Unless you're in the face-mask business, it probably hasn't escaped your attention that we're in a recession. It sucks. But it's also the first economic downturn of the digital age (and for 'digital', read 'Google').

This presents media publishers with something of a double-edged sword. On the one hand, the current dearth of marketing budgets and disposable income means pickings are slim. On the other, publishing online offers all manner of new revenue streams unavailable to print publications. We now spend about a third of our time hooked up to the net, and this is what native business speakers like to call: 'an opportunity'.

But currently, these roads all pretty much lead to Google. This may not be a bad thing - at the Fipp World Magazine Congress in London this morning, Google UK managing director Matt Brittin claimed that in 2008 Google shared $5bn in advertising revenue with publishing partners worldwide. Them's the big bucks. And that figure isn't going to go down any time soon.

Trouble is, publishers are almost entirely reliant on Google to deliver traffic to their content, which makes the big G something of a monopoly. And Google ads are always, ALWAYS, much cheaper than advertising direct on a given site. (Google doesn't have to foot the overhead for creating the content, you see).

Put bluntly, most content providers can't compete with Google as an advertising salesman, but they can't survive on only Google ads.

Throw in the fact that established online magazines such as PC Advisor are now so thoroughly crawled and indexed by Google that you can navigate the content without ever visiting the site itself, and you can see the publishers' quandary. Can't (really) live with Google, sure as hell can't live without it.

Or, as the chief executive of India Today Group Aroon Purie said at the same World Magazine Congress session: "The digital model being followed by media in developed countries is a pretty dumb model.

"You have a monopolistic newsstand like Google putting your content out for free, competing for selling advertising with you and your digital sites."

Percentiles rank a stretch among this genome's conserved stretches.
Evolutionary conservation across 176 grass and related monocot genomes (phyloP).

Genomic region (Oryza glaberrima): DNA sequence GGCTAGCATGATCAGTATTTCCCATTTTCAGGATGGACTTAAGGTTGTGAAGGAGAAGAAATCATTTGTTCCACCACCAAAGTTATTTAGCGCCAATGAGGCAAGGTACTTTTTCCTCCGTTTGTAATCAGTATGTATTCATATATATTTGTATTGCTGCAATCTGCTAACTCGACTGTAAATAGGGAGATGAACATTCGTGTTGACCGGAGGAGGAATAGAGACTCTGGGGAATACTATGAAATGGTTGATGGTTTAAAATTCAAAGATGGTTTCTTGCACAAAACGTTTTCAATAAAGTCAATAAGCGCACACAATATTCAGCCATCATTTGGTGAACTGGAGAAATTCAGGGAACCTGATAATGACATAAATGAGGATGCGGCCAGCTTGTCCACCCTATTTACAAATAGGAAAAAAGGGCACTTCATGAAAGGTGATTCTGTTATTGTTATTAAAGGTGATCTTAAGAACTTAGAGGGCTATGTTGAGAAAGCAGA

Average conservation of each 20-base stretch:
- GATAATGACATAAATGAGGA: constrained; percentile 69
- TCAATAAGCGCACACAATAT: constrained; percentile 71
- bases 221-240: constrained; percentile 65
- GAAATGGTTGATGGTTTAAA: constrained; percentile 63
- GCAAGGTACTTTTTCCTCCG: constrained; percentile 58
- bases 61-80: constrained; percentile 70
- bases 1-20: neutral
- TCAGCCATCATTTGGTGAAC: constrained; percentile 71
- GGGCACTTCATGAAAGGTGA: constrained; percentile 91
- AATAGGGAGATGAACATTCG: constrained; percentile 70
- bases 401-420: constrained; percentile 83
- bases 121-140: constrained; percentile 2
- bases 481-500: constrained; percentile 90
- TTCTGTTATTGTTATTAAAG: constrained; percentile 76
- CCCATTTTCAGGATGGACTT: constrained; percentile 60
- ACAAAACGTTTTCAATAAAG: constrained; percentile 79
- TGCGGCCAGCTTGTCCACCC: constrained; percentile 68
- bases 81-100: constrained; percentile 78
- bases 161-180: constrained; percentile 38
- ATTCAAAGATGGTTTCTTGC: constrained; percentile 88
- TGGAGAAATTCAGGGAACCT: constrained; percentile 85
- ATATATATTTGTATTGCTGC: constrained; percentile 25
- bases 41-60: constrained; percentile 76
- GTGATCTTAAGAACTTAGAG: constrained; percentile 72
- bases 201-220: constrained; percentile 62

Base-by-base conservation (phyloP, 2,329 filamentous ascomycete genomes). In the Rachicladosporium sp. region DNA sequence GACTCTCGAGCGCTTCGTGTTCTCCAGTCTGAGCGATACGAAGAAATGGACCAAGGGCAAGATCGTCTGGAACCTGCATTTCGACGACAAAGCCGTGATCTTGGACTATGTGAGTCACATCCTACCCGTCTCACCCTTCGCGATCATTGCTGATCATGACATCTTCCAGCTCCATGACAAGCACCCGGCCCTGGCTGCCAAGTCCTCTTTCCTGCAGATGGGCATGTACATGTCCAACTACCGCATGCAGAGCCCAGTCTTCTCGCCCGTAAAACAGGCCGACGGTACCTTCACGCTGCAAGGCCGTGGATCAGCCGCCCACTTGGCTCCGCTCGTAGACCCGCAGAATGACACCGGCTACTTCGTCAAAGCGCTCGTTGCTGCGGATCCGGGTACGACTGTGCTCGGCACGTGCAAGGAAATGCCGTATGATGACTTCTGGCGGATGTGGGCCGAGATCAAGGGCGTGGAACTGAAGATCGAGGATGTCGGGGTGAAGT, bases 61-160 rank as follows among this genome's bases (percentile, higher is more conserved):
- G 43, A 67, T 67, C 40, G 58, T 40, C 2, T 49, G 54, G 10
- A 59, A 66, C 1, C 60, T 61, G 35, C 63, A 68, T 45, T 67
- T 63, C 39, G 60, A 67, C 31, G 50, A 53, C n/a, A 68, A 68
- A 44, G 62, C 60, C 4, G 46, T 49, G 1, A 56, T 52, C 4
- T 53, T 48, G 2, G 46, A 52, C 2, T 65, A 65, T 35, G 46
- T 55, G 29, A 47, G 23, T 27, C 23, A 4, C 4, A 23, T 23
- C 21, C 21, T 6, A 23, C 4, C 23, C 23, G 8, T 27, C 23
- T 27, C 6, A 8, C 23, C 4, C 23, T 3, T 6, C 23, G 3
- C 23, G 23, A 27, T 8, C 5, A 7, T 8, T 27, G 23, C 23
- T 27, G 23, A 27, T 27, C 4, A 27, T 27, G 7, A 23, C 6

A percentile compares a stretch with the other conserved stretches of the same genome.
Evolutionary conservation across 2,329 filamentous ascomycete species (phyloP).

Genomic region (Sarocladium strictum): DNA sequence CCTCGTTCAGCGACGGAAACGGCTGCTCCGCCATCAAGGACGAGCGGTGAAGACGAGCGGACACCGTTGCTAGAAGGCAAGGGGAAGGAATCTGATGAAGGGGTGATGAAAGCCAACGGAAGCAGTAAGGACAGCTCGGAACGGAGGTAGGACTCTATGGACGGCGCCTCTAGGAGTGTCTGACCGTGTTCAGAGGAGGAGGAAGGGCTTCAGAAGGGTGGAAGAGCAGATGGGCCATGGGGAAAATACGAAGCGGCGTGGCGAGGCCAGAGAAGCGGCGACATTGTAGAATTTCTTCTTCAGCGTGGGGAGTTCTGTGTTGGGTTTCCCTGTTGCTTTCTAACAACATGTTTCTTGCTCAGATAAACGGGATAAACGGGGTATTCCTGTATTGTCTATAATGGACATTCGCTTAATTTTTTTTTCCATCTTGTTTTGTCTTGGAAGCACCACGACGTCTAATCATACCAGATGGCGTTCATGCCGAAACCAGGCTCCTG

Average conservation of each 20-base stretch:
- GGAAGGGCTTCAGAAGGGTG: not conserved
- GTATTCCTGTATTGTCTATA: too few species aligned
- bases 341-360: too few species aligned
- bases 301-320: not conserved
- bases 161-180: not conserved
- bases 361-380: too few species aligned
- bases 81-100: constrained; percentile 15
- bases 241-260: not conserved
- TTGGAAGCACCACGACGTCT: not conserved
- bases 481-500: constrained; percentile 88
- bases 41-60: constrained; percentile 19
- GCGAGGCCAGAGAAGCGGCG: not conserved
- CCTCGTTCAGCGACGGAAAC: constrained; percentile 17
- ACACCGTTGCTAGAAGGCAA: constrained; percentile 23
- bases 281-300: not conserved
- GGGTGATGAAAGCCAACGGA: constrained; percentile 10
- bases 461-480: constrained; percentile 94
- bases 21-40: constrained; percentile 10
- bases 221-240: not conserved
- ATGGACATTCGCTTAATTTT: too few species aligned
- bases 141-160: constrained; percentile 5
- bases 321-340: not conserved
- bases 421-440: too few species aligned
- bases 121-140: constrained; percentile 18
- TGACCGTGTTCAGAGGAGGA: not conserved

It's an issue that, to its credit, Google recognises. Google's UK MD Brittin, again speaking a WMC, said: "We have to work on targeting and relevance to try to make online advertising more relevant and help you to make a commensurate return online as offline.

"Bearing in mind this is a 10-year-old medium, we're making some progress. But it's very much a work in progress."

Fair enough. And why should Google try to limit its own success? It's made its zillions by being better than everyone else at search, in an open market.

Ultimately, the web will find a way. Publishers need to grab users, get them to bookmark their pages and at least partially circumnavigate Google. Interactivity is key - no longer is it enough to offer up a story for the big G to promote. Instead sites must develop a loyal userbase that shapes and creates content, and acts as organic marketing collateral. They need to be flexible and inventive, and the content itself needs to be not just good, but the best.

It sounds tough because it is, but when entry to the market is so very easy, only the strongest will survive. Google does have a duty of care to web publishers, and it absolutely must share the love, but it has no moral imperative to protect the weak.

And the good news for you and I, dear reader, is that this means the best of the web should be about to get better.

All thanks to Google?